Campaigners and environmentalists protest cuts to rail services and staffing. © Jess Hurd /reportdigital.co.uk
Is the Daily Mail right about increasing strike action? (Spoiler: No)
The Daily Mail took the TUC to task over claims made by our General Secretary, Frances O’Grady that industrial action was not on the increase and that the number of strikes were “very, very low”.
Referring to industrial disputes on Southern, ScotRail and Virgin East Coast, the Mail claimed that “passengers have endured the worst wave of rail strikes for 30 years”, using ONS figures to show that 60,700 working days had been lost to labour disputes involving transport and storage workers in the year to October 2015, up from 23,600 the previous year.
Leaving aside for one moment the Mail’s characteristic laying of the blame for industrial disputes solely on the heads of the union members involved, it’s worth taking a closer look at the figures.
Let’s start with industrial disputes across all sectors of the UK economy. The chart below indicates that, in historical context, strikes are indeed at “very, very low levels”. In the very last sentence of the article the Mail itself acknowledges that the number of days lost to strike action last year was “the second lowest total on record”.
But what of the rail industry – the particular focus of the Daily Mail’s wrath in this particular piece.
The first thing to say is that the figures are complicated by the way that the ONS collects and presents the data. In order to avoid the problem of identifying individual companies, ONS uses very broad industrial classifications, in this case workers in “Transport, Storage and Communication”. This category can include everything from passenger rail transport to the Royal Mail to film and TV. Disaggregating between them is not possible. So, as one example, the chart below will include days lost in postal workers’ strike action in 1996, 2007 and 2009.
With that caveat in mind, it is worth still looking at these figures in historical context.
The chart below shows the number of days lost to labour disputes in Transport, Storage and Communication from 1994 to 2015:
So while there has been an increase from 2014 to 2015, in an historical context, the level of strike action in the rail industry is low.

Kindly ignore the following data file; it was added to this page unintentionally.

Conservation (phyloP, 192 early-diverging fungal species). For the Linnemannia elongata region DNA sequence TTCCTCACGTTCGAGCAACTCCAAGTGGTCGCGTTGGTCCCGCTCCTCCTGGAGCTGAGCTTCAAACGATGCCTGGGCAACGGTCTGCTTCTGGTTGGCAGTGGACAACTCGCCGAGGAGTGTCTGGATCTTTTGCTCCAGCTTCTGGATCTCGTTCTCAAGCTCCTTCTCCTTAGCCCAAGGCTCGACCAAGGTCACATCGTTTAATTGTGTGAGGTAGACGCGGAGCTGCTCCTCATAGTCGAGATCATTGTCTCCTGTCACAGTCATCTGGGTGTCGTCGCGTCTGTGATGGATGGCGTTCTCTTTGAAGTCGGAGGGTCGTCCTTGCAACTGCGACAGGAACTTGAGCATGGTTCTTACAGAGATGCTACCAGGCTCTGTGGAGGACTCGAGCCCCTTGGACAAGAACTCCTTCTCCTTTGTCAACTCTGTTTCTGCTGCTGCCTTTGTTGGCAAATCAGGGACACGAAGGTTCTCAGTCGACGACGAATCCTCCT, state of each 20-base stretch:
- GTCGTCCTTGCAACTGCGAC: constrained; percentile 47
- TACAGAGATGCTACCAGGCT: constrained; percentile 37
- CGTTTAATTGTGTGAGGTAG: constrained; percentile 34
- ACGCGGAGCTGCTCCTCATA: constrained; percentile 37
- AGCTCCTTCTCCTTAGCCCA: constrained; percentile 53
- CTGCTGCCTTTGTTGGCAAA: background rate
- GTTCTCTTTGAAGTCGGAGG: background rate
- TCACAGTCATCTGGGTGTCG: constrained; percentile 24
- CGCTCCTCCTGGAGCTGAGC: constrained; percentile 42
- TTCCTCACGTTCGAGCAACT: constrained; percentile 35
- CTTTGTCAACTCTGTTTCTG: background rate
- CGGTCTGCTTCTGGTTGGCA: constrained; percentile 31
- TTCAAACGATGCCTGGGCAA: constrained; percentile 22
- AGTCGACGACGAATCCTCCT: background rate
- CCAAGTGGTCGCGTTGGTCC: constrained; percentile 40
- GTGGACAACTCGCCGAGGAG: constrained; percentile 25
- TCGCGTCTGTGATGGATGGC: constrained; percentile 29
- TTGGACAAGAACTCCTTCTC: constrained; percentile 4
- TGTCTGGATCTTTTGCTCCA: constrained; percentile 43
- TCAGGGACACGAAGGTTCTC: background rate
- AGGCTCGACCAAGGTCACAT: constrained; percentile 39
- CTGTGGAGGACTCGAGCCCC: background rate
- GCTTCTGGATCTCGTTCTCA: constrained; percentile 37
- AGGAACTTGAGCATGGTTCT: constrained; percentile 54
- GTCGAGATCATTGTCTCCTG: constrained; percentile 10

Of course, the more important point is made by Frances when she says “as always, what would be more helpful is people addressing the substance of the concerns that people have”.
And if we were to do so, we would get a better understanding of the increase in rail disputes over the last 12 months. Back in 2012, we raised concerns about the potential job losses that may arise as a result of the implementation of the recommendations of the McNulty Review.
In his Rail Value for Money study, Sir Roy McNulty made the following prescriptions for cuts to staffing costs:
- Driver Only Operation as the default position for all services on the GB rail network
- Closure of all Category E station ticket offices and reduced opening hours for Category D station ticket offices
- Train operating companies to review station staffing as a matter of priority
- Reduction of Network Rail maintenance, signalling and operations staff
- Reduction of Network Rail’s management, support and administration
- An end to above inflation pay increases
- An industry-wide review of terms and conditions
- The use of revised terms and conditions for new entrants to the industry
Many of these recommendations were supported by the government’s Rail Command Paper, published in response to McNulty.
Significantly, the paper stated that bidders for future franchises will be asked “to set out the key actions they will take to improve efficiency” and “to look closely at areas highlighted by the Rail Value for Money Study”
And this is precisely what is happening now – cost cutting exercises, implementing Driver Only Operation, closing ticket offices and downgrading staffing across a number of franchises is what ultimately lies behind the current disputes.